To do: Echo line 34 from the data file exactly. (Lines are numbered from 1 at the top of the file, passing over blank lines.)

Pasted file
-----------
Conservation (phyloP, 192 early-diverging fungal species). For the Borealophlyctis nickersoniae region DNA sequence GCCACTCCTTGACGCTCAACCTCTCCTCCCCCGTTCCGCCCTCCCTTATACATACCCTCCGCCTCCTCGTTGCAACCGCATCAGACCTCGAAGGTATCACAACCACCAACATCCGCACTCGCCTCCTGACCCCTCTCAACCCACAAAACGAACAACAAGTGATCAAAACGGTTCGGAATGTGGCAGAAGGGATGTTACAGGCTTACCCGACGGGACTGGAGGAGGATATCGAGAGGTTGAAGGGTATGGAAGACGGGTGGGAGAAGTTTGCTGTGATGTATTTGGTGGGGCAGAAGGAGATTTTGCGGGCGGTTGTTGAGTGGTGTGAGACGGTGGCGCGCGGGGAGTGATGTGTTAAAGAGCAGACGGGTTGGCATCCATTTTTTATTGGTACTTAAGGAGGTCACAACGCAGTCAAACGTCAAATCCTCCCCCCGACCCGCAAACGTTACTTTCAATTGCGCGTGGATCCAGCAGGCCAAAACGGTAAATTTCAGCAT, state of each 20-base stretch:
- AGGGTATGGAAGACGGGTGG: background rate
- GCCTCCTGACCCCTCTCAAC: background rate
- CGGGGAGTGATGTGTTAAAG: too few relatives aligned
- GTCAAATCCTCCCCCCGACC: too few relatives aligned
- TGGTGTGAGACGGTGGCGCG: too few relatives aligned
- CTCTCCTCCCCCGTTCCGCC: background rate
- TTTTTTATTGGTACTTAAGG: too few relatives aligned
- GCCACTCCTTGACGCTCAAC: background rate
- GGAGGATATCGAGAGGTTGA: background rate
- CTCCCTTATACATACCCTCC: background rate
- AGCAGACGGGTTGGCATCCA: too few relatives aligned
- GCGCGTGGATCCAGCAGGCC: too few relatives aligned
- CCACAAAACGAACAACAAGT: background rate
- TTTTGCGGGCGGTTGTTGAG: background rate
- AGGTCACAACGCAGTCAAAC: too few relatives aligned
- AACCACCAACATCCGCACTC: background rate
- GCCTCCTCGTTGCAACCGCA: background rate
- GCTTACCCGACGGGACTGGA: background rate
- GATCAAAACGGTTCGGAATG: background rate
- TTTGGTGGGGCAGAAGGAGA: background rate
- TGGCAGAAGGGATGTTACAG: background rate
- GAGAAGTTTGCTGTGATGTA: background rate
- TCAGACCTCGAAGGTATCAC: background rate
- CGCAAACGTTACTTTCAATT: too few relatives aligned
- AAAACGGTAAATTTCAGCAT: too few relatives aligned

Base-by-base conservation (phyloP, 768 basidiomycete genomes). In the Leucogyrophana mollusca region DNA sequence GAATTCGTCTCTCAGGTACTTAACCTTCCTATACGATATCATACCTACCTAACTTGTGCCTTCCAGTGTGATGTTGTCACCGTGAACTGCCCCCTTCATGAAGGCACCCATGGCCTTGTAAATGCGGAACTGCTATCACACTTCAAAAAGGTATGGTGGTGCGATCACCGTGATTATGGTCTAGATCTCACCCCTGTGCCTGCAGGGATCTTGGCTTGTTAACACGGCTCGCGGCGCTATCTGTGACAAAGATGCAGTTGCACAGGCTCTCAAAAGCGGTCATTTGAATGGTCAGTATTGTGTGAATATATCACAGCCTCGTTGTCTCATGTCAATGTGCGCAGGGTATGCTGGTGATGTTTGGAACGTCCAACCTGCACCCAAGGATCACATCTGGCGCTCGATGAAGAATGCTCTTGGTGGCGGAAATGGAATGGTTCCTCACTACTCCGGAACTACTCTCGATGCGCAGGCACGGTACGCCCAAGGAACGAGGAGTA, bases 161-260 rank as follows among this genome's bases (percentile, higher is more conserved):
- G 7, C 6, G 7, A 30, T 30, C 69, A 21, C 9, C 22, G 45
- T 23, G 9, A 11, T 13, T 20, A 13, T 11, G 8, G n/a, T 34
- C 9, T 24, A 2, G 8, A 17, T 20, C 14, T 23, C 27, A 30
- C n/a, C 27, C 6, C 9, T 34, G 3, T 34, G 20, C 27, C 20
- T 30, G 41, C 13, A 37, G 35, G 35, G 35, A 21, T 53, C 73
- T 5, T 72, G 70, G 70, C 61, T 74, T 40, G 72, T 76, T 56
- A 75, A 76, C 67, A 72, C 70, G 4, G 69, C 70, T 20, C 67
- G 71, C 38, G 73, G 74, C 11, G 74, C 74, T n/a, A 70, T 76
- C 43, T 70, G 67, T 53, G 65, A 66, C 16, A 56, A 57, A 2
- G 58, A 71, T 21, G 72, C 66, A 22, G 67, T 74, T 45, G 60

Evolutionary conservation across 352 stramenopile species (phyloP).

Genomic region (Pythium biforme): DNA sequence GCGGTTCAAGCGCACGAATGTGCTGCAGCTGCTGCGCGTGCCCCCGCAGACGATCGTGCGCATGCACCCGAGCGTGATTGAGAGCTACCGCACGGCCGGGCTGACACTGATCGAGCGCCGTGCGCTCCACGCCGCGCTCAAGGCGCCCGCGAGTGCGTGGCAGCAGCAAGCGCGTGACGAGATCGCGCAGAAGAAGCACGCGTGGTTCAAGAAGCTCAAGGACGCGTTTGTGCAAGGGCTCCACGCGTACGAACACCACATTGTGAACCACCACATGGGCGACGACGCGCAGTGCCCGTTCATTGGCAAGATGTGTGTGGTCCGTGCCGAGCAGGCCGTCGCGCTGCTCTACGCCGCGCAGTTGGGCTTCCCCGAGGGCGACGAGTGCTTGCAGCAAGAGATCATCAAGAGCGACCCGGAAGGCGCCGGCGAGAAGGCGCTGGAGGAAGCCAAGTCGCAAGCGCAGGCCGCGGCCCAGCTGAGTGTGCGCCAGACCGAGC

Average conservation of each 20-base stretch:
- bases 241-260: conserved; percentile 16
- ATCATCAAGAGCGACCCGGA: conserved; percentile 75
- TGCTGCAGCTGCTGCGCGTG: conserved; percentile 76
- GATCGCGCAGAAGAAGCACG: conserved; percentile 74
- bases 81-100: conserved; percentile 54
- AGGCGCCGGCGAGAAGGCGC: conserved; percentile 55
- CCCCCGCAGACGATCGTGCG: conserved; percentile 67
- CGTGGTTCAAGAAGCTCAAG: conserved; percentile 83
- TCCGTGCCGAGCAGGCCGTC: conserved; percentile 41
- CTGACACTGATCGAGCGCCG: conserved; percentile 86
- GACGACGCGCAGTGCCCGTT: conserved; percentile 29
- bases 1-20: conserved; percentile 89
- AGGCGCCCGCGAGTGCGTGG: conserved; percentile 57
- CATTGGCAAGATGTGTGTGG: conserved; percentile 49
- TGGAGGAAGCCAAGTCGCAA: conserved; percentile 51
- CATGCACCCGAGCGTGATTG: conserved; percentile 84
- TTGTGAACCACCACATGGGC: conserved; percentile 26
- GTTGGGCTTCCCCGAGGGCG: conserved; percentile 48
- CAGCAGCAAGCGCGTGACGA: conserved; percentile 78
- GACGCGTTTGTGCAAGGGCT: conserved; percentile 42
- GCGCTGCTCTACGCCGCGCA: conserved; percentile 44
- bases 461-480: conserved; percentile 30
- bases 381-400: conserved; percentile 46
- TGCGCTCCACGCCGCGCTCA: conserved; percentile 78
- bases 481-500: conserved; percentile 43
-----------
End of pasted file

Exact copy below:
- A 75, A 76, C 67, A 72, C 70, G 4, G 69, C 70, T 20, C 67